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TRC92: Youth Employment….and how WPRC got there

WPRC spent the early months of 2015 developing an updated five-year Framework for Action. The new Framework includes ten poverty-reduction related aspirations for Winnipeg. As part of this work, WPRC members identified ‘achieving independence through income’ as a priority aspiration to focus on going forward.

Subsequent consultations and demographic projections for our community led us to a conclusion that within ‘achieving independence through income’,  youth employment through an Indigenous lens is an area of critical importance in terms of meaningful poverty reduction in our city. The WPRC (whose membership includes leaders from education, training and employment/business) was seen as well positioned to support a collective impact approach that would assist youth in moving out of poverty by increasing opportunities for good jobs – with benefits and opportunities for advancement.

Recognizing that there is significant work already being done in Winnipeg in the area of Indigenous youth training and employment, WPRC set out to learn what was working well, and to identify gaps and potential  opportunities.

The WPRC learned that in Winnipeg,  numerous community organizations are training Indigenous people for jobs. These organizations identified that finding pathways into employment once their participants have completed the training, is a significant challenge. At the same time, Winnipeg’s private sector leaders expressed that business understands the opportunity and urgency for increasing Indigenous participation in their work forces, but they were unsure how to go about making those connections, and how to provide supportive work environments.

With this gap identified, WPRC saw an opportunity to work toward bridging it.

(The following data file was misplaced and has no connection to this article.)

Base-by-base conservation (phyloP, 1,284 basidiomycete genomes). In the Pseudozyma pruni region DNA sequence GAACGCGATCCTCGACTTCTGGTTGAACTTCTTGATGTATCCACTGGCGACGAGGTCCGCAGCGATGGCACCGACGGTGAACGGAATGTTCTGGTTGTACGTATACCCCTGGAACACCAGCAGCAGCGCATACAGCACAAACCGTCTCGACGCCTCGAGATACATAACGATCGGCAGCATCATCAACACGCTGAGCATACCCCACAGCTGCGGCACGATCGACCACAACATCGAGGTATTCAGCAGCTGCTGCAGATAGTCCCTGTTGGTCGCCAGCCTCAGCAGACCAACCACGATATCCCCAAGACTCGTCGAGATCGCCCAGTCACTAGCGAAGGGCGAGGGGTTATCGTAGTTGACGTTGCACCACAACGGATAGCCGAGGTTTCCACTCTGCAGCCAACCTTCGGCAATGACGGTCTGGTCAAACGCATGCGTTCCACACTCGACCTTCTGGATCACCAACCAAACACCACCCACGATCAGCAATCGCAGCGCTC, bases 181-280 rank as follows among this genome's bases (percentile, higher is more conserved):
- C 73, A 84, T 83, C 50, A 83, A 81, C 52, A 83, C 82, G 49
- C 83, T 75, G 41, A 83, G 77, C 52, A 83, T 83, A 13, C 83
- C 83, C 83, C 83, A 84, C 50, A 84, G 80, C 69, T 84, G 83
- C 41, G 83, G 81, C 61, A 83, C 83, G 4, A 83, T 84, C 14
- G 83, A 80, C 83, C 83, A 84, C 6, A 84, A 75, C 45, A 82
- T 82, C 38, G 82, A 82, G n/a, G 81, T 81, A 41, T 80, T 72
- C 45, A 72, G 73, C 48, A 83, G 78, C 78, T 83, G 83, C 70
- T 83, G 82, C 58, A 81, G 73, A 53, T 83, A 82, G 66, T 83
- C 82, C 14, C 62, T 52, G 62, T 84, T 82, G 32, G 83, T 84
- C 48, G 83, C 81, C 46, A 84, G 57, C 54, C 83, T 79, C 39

At the same time, in 2015 the Truth and Reconciliation Commission of Canada released its report, which includes 94 Calls to Action. These Calls to Action are directed toward numerous sectors throughout Canadian society and provide a road map for what each sector can do to move toward truth and reconciliation with Canada’s Indigenous peoples. Call to Action #92 is directed to the corporate sector, calling on them to not only train and hire Indigenous people, but also commit to educating management and staff on the history and legacy of Indigenous people in Canada and include training on intercultural competency, human rights and anti-racism.

This Call to Action is the guide for what became TRC92: Youth Employment’the new WPRC initiative – 2016-2021.

TRC92: Youth Employment incorporates three strategies, informed by Call to Action #92:

  • Raise Employer awareness about Indigenous history and legacy
  • Workplace education about Indigenous history and legacy, and training in anti-racism and intercultural safety
  • New connections for employment

An ‘Employer Consortium’ made up of twelve private-sector employers meets regularly to learn together and share experiences and collaboratively problem-solve barriers. The Consortium is led by Dave Angus (former co-chair of the WPRC, former CEO of the Winnipeg Chamber of Commerce, current President of Johnston Group). He describes the purpose of the Employer Consortium as “a journey toward truth and reconciliation incorporating business-to-business learning.”


Employer Consortium members in a learning session, with Kevin Lamoureux at the National Centre for Truth and Reconciliation

WPRC has built relationships with ten community organizations that are doing the work of training Indigenous youth for jobs. Connecting the Employer Consortium to these organizations not only gives them access to  job seekers, but also provides valuable learning about the important work going on in the community, and what youth are looking for and the challenges they face.

Employer Consortium members meet with leaders of community organizations.

Employers in a conversation circle with participants at BUILD (Building Urban Industries through Local Development).

Using a Collective Impact approach, TRC92: Youth Employment is intended as a learning experience; an opportunity to move forward on the three strategies in a step-by-step iterative manner, building on what we’re learning as we go. Engaging private-sector employers and community partners in this way is an innovative approach which will inform opportunities to scale up Indigenous employment into the future.

Long-term goal: Guided by a journey toward truth and reconciliation,

Winnipeg has equitable access to good jobs, and intercultural inclusivity in the workplace

 as a normalized practice.